It was a treat to see my friend Adam Neese at PhotoNOLA recently, and more importantly get to experience his new work, A Known World, in person. I am happy to share his work today and celebrate his MFA thesis exhibition opening in two venues in North Texas. The first open on February 13th in Dallas at the The Janette Kennedy Gallery (reception on February 23rd) running through February 26th, and the second opens at
The Grackle Art Gallery in Fort Worth on March 16-30th, with a reception on March 23rd. I really love his project concept of revisiting his youth when life was full of mystery and possibility, but this idea is not too far from where he stands now, on the edge of possibility for his future, and I wish him all successes along the way.
Adam was raised in Grapevine, TX, halfway between Dallas and Fort Worth. Adam’s work has been exhibited in various venues throughout the United States, including Louisiana Tech University, Lexington Art League (KY,) and PhotoPlace Gallery (VT.) In 2012, his work was published in The Artist Catalogue and the Dallas area arts magazine Semigloss. Adam holds a BFA from the School of the Art Institute of Chicago, and will receive his MFA from The University of North Texas in May of 2013. His work has also been recently featured in Semigloss Magazine, a new independent magazine focusing on the arts in North Texas, and his image Trebazonia is on the cover and in The Artist Catalogue featuring work and an interview in their winter issue. You can download a low-res version here.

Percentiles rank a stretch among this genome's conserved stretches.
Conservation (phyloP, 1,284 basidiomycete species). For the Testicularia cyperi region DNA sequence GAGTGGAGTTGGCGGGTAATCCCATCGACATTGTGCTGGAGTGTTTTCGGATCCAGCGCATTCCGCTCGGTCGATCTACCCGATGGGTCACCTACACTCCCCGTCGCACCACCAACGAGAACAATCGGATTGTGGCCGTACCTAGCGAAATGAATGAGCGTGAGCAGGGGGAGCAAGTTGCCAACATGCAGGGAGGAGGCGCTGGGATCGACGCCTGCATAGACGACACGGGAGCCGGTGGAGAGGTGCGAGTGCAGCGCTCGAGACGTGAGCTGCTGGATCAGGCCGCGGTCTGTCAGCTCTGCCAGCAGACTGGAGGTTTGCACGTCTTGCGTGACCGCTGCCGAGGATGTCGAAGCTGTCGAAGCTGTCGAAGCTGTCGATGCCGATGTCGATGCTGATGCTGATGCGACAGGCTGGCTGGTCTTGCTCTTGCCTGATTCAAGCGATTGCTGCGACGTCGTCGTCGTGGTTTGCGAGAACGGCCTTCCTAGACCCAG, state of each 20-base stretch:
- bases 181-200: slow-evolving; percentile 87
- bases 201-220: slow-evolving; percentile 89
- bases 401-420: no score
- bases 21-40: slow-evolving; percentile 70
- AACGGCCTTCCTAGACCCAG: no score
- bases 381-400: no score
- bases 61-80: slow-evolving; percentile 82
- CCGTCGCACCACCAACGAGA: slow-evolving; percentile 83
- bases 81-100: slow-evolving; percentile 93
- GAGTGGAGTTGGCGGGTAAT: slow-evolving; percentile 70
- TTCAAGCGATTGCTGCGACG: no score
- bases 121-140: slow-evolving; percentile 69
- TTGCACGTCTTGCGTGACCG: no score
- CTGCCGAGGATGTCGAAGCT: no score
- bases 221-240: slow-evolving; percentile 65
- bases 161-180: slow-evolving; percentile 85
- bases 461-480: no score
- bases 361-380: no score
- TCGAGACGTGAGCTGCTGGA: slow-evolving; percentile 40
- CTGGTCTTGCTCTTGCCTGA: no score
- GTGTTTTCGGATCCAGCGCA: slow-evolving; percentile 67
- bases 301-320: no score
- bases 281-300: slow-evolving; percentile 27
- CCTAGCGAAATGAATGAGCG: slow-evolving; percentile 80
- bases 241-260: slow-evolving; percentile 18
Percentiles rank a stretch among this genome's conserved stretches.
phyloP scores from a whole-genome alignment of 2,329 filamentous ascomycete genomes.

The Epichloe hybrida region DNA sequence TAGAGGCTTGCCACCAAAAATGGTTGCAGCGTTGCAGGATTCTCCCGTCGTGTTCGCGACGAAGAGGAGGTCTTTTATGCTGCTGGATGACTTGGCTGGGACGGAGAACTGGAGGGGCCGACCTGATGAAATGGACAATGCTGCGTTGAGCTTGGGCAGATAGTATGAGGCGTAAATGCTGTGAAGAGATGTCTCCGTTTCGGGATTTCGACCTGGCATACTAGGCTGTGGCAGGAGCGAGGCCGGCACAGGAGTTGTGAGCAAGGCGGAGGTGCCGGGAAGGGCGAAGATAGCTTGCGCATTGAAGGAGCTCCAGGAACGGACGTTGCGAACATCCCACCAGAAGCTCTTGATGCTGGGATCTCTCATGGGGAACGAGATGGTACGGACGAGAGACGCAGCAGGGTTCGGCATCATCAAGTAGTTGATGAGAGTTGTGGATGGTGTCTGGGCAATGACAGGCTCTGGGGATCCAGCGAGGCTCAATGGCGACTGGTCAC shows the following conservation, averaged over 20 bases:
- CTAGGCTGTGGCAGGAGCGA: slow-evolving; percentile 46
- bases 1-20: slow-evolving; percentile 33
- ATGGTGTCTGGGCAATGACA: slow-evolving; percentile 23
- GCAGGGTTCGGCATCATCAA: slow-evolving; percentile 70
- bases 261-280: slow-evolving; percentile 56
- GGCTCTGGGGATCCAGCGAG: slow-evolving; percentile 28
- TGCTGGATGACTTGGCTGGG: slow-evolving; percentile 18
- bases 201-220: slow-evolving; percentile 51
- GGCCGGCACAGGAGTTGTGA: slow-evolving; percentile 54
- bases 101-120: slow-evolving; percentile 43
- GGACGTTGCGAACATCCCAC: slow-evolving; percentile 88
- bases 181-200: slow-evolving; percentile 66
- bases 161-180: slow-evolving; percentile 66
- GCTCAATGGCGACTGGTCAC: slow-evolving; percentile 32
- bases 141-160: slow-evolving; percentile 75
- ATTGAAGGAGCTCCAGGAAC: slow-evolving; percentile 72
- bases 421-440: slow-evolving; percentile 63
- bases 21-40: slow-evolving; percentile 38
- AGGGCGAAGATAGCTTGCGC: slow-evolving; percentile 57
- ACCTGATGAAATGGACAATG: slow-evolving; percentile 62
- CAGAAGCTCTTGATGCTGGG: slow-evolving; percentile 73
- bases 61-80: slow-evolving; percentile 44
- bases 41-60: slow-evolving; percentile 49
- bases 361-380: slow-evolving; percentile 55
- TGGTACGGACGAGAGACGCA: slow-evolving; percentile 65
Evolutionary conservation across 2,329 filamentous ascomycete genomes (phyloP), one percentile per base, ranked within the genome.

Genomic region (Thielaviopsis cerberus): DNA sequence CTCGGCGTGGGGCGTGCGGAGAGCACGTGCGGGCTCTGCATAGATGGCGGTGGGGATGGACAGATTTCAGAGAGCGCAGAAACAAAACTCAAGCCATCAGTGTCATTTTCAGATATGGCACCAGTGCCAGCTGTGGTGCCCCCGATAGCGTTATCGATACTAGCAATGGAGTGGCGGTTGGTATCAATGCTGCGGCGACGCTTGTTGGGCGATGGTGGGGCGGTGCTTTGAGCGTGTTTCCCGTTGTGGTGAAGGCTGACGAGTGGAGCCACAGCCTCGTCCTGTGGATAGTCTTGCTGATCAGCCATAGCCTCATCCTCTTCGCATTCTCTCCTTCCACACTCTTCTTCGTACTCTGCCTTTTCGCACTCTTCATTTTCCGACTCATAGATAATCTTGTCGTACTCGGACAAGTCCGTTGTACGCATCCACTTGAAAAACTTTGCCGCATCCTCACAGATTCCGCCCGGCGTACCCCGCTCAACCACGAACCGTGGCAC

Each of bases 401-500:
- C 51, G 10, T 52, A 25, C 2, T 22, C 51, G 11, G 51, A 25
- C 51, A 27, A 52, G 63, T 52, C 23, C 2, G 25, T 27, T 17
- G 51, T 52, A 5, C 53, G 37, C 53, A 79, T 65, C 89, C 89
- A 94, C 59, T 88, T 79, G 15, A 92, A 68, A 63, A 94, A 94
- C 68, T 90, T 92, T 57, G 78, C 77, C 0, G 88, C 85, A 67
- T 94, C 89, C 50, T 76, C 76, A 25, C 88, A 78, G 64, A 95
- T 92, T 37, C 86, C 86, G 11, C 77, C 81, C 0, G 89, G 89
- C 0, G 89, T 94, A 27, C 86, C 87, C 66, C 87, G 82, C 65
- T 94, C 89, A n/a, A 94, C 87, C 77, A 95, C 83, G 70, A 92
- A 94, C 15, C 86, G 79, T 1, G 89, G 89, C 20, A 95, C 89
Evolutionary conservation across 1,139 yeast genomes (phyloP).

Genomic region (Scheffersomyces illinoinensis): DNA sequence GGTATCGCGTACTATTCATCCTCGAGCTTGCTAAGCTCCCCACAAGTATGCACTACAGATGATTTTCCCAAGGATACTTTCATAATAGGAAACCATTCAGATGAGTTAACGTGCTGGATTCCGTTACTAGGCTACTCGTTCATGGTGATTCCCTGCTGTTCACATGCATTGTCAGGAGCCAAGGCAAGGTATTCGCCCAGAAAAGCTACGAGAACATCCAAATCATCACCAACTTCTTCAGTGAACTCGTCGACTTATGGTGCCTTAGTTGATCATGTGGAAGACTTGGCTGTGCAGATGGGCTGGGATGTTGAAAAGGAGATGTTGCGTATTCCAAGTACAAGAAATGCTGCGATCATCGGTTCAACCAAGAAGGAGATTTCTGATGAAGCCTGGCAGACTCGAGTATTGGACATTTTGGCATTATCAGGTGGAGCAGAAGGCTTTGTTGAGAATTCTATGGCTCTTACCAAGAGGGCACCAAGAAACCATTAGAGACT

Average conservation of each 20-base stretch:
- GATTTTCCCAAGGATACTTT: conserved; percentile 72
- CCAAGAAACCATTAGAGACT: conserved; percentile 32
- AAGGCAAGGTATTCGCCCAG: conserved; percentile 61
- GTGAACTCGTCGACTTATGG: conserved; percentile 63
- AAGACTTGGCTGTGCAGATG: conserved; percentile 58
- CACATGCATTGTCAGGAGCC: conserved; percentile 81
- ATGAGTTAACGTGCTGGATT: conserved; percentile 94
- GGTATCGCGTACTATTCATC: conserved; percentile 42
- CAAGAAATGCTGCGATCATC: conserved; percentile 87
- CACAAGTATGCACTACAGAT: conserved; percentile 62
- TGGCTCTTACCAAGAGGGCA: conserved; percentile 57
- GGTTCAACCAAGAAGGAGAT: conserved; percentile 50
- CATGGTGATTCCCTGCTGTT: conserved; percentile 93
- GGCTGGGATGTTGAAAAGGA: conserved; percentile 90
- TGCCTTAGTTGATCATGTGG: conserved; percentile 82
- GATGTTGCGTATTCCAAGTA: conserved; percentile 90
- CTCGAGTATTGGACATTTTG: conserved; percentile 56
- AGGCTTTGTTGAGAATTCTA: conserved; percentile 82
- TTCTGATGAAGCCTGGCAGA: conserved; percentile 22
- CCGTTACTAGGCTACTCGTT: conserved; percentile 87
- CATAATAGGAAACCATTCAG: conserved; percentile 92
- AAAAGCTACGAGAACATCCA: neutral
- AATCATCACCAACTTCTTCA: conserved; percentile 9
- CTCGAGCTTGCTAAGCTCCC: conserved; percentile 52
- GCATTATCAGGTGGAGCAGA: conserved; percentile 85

Adam writes beautifully about his experience with finishing his education, creating his thesis exhibition, and about what the future might hold:
"In the transition from adolescent to adult, my views of landscape have changed; but the woods near my parents house still hold the same mystique and wonder that I remember from my youth."
A Known World
To the observant wandering child, the landscape is a place of fantasy and fame. With this naive view, the scale of the world is skewed down; a field, a stand of trees, or an old road can hold the magic and possibility of the American west in 19th century frontier days. As I grew up and moved away, my childhood home remained in the same place. In the transition from adolescent to adult, my views of landscape have changed; but the woods near my parents’ house still hold the same mystique and wonder that I remember from my youth. I have been re-visiting and picturing this landscape for some time now in order to collect and archive the memories of my past. These photographs are documents of my personal history; a meaningful childhood remembered.